The American Civil Liberties Union is suing seven Texas towns in federal court. The reason? They’ve passed pro-life ordinances declaring themselves sanctuary cities for the unborn.
On Tuesday, the ACLU filed suit in East Texas against the cities of Waskom, Naples, Joaquin, Tenaha, Rusk, Gary, and Wells on behalf of two pro-abortion plaintiffs: the Texas Equal Access Fund and the Lilith Fund for Reproductive Equity.
The ordinances, which prohibit abortion providers from setting up shop within the jurisdiction of the cities, have passed in 11 Texas cities thus far according to Texas Right to Life, which has been partnering with citizens to push cities to adopt these ordinances.
Texas Right to Life’s Kimberlyn Schwartz described the lawsuit as “scattershot” and a “hodgepodge of complaints.” She also noted her organization “looks forward to standing alongside these brave cities.”
“Unsurprisingly, organizations that profit off the death of pre-born children are throwing a hodgepodge of complaints at the court and seeing what they can get to stick. In passing the ordinance, cities acted within their constitutional rights to self-governance and within the scope of current U.S. Supreme Court abortion jurisprudence,” said Schwartz.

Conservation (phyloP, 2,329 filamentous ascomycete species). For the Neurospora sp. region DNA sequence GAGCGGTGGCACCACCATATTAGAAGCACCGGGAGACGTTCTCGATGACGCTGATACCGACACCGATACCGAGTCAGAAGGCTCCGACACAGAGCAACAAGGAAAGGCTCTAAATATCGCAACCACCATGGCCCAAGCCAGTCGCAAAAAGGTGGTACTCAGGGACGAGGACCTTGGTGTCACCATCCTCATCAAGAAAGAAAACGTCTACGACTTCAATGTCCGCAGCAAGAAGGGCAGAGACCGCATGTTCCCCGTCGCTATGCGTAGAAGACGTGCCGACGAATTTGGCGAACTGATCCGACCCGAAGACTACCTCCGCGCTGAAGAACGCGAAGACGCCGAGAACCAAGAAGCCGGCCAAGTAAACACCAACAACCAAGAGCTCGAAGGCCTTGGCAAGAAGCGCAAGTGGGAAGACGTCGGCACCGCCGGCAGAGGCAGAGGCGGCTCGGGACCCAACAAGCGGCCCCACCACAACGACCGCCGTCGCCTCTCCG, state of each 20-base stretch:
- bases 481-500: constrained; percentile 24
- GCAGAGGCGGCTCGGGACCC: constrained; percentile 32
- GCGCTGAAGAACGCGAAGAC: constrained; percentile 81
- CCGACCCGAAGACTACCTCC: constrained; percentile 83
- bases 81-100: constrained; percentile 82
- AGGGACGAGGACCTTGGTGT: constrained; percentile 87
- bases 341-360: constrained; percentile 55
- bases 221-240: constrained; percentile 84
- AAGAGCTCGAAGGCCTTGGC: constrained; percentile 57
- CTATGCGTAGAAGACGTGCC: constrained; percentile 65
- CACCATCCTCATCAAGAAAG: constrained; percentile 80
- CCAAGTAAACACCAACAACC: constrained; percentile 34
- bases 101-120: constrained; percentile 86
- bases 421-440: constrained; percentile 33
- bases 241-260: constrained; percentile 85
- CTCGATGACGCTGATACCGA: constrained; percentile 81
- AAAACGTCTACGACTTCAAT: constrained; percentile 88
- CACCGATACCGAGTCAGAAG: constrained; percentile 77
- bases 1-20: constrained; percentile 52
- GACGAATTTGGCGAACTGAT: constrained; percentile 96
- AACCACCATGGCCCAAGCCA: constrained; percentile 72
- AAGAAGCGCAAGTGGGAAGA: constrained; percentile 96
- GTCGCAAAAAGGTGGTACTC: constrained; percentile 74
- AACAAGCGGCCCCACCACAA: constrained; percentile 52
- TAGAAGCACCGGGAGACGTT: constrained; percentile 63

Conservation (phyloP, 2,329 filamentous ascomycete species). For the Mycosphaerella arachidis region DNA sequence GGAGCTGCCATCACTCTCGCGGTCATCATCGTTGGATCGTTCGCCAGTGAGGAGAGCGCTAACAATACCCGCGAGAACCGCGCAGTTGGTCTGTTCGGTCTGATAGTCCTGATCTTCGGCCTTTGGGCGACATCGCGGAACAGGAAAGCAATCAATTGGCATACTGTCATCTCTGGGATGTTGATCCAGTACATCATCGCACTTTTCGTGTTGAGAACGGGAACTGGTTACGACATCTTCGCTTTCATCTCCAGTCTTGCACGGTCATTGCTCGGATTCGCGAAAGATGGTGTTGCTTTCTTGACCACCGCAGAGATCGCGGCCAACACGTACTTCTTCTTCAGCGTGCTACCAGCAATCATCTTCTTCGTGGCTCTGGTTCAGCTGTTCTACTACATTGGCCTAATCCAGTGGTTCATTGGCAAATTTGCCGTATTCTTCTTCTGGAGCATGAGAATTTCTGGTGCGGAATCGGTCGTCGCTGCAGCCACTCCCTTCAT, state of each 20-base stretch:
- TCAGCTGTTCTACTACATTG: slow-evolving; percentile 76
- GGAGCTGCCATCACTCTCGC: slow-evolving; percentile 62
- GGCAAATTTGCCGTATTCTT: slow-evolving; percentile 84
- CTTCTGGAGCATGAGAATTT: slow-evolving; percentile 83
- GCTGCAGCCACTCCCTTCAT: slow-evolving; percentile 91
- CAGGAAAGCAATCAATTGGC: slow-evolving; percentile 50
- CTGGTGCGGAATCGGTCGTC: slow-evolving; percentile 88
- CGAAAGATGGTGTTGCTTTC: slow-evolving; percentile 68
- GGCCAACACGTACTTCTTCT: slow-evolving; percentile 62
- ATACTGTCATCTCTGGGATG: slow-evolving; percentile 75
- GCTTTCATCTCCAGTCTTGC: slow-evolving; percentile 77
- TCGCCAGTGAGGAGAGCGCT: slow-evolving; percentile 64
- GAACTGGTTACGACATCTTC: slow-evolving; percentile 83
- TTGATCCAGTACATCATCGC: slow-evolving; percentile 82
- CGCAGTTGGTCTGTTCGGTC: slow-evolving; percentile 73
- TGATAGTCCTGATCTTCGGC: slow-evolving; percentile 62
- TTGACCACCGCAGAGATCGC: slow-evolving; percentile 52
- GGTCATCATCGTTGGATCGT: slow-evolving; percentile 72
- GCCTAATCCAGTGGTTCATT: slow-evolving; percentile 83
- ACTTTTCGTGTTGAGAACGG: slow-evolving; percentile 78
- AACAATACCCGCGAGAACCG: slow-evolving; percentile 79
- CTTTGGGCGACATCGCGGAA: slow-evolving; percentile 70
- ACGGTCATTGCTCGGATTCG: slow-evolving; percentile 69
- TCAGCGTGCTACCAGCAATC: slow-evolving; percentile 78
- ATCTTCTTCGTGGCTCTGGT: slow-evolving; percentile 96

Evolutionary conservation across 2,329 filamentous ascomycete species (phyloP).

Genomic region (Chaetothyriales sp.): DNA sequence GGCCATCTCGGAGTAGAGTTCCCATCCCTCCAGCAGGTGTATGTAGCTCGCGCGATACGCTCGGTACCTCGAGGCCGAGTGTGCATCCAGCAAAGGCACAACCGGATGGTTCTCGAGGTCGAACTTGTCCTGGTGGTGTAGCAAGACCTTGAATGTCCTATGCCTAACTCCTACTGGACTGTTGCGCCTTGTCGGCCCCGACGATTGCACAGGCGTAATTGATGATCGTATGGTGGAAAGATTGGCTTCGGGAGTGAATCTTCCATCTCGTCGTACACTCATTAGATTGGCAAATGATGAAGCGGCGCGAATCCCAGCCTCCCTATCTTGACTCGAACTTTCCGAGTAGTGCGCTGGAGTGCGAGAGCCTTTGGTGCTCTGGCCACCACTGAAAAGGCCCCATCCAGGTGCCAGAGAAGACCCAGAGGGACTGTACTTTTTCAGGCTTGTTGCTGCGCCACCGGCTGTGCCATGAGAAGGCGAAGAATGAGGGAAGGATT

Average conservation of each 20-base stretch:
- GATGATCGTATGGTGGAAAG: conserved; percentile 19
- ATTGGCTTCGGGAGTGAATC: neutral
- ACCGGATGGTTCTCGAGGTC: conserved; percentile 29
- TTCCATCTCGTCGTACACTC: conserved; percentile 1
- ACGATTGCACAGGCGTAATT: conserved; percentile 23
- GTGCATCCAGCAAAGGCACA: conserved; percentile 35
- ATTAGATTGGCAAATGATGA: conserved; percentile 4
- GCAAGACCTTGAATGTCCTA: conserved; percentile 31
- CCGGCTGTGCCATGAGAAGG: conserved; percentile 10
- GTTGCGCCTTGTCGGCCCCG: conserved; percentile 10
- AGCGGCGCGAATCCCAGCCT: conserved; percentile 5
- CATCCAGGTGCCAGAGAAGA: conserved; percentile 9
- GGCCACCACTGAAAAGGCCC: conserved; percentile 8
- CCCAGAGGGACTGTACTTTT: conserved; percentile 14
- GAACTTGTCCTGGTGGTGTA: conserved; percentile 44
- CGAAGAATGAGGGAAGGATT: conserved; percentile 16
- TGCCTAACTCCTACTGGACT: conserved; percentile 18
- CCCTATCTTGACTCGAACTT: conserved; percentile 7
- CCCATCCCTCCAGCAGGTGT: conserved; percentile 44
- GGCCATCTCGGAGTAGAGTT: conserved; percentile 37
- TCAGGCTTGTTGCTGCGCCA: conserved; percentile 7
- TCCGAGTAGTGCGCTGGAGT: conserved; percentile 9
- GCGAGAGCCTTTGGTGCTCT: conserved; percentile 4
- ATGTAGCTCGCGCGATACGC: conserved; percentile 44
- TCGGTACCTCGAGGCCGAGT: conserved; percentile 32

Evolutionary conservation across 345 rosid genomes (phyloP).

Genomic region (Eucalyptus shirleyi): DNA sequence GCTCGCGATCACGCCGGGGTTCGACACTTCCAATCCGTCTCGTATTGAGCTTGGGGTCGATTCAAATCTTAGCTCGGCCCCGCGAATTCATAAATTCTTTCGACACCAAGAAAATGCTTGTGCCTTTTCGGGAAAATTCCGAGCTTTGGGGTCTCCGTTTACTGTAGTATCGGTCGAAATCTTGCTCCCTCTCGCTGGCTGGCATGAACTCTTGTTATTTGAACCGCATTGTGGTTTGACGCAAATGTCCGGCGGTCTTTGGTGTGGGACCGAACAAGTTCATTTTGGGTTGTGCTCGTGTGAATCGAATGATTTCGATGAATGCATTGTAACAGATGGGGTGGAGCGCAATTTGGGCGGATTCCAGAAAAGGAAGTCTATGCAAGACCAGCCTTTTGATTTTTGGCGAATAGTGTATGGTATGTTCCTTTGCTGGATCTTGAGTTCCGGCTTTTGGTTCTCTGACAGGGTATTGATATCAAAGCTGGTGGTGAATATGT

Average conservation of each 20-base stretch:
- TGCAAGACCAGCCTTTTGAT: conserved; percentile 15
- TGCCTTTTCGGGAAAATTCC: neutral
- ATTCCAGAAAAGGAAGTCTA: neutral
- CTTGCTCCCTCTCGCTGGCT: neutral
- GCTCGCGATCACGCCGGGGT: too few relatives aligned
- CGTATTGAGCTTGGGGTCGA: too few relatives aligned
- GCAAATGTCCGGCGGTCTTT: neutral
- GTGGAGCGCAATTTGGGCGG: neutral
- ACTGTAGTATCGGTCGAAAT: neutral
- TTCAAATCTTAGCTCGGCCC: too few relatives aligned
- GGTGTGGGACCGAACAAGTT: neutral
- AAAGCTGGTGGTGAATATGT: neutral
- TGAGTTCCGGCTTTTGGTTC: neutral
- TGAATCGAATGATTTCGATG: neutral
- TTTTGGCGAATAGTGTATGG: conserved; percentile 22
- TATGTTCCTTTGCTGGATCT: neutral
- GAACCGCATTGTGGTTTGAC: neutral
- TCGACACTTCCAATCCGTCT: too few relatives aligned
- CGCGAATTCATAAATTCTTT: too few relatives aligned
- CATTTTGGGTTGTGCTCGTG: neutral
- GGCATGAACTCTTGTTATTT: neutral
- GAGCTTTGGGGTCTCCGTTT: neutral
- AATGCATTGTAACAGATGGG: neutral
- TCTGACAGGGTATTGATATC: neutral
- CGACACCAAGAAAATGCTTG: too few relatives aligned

“The ordinance language is solid and carefully drafted in expectation of the abortion industry filing a lawsuit. This lawsuit is baseless, selectively targeting smaller cities that have passed the ordinance, and filed by abortion advocacy organizations that cover for the real culprit: abortion businesses, which are evidently unwilling to join the lawsuit themselves.
“As always, we are not afraid for Pro-Life laws to be challenged in court; we watched the abortion industry try to stop these ordinances at city hall, but when citizens and local leaders stood strong, the pro-abortion forces realized their only hope is to intimidate cities with a scattershot lawsuit. Texas Right to Life looks forward to standing alongside these brave cities.”
Texas Scorecard will continue to cover this story as further developments occur.
Photo: Lorie Shaull